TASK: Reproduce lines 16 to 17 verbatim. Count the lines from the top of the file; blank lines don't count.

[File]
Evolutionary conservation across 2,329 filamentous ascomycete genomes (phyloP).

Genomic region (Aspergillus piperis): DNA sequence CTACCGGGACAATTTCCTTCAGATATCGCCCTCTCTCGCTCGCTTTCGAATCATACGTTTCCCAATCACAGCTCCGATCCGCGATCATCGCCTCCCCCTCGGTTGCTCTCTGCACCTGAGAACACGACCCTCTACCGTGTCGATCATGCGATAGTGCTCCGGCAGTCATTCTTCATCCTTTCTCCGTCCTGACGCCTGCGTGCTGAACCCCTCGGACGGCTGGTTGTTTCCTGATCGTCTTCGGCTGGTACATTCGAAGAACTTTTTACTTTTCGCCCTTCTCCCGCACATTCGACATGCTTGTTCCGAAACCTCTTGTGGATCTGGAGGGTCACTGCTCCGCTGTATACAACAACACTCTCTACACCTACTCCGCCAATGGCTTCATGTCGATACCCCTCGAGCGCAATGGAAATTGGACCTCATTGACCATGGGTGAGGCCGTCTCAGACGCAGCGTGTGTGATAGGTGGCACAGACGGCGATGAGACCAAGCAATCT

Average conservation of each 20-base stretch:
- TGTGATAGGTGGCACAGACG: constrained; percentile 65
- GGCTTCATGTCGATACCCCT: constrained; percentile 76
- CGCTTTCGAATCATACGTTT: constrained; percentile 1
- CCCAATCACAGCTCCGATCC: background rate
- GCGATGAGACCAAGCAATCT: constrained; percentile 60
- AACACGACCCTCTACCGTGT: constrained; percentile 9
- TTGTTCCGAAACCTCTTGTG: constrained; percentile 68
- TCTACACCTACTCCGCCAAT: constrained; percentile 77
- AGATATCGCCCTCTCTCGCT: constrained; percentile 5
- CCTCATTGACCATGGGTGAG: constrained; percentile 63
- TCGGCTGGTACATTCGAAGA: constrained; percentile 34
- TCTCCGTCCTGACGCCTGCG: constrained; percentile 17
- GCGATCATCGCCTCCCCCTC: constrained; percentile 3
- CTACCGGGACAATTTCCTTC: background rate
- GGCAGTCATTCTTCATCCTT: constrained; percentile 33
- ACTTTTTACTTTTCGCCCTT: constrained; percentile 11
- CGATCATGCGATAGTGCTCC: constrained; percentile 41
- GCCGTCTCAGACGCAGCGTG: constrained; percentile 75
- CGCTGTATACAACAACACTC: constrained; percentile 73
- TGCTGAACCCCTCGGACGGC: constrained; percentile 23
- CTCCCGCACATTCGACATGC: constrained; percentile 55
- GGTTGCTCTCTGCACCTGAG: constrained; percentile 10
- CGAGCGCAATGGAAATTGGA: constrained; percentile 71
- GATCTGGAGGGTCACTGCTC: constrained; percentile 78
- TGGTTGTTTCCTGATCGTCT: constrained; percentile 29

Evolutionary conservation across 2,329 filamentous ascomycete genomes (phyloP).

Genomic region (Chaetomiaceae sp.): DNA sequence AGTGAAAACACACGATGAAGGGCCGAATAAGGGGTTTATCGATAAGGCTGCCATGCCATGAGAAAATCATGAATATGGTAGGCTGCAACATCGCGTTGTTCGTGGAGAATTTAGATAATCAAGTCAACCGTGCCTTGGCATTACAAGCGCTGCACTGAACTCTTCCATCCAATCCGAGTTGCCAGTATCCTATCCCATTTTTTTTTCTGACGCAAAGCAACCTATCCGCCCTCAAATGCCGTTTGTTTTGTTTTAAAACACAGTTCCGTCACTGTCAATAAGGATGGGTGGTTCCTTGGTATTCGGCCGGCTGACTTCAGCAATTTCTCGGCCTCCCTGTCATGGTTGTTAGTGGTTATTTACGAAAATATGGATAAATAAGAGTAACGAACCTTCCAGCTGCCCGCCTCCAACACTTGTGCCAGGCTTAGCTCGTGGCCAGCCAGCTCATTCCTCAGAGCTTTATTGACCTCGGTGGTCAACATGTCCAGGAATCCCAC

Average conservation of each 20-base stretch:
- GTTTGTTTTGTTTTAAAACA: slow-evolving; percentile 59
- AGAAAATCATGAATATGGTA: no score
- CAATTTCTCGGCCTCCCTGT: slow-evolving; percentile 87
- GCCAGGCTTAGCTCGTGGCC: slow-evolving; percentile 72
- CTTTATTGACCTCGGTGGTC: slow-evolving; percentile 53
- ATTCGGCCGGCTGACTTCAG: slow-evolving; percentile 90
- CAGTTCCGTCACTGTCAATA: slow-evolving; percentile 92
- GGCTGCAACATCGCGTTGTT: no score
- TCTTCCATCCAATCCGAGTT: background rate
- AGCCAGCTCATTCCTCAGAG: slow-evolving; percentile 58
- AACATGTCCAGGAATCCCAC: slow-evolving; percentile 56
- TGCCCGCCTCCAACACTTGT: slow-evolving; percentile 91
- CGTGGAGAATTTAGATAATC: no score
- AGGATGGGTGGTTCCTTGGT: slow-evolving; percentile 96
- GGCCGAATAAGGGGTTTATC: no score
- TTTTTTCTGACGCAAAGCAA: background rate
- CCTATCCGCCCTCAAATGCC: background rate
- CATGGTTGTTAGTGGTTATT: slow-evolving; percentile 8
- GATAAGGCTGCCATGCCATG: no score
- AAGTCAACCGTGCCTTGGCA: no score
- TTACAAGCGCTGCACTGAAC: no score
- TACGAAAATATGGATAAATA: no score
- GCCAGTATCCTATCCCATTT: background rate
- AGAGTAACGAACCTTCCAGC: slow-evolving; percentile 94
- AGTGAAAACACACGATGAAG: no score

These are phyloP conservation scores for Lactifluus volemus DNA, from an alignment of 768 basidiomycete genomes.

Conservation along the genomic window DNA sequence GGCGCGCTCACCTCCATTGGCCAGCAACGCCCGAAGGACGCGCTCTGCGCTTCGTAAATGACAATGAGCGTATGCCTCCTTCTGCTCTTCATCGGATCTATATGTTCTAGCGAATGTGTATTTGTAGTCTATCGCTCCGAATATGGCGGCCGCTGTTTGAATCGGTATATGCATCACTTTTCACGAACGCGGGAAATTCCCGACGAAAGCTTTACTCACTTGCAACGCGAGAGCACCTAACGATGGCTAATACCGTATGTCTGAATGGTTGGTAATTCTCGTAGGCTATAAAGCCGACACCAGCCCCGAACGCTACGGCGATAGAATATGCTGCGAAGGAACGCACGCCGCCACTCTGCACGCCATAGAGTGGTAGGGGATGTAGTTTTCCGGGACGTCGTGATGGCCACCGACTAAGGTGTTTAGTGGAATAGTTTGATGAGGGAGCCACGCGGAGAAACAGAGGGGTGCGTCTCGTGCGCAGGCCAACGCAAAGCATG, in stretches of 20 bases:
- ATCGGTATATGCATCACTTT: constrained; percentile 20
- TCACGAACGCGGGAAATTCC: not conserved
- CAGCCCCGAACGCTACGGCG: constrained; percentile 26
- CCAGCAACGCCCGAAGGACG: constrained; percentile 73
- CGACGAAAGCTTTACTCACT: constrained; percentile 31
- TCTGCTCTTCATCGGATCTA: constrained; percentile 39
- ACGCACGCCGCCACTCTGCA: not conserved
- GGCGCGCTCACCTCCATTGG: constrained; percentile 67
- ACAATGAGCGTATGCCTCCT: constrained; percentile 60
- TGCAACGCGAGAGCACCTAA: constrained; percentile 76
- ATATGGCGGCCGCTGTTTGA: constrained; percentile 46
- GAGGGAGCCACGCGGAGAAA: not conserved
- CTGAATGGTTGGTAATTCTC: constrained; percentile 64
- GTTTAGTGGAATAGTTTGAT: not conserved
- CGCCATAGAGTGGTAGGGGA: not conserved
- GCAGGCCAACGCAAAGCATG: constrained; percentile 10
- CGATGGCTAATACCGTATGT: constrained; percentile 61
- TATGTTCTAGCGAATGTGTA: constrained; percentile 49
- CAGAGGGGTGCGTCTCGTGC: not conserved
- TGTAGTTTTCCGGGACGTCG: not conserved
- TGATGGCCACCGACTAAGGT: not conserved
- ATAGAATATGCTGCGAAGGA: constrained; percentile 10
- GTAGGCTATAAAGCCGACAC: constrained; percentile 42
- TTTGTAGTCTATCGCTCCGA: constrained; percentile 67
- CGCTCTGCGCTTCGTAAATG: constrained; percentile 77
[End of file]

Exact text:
- GCGATCATCGCCTCCCCCTC: constrained; percentile 3
- CTACCGGGACAATTTCCTTC: background rate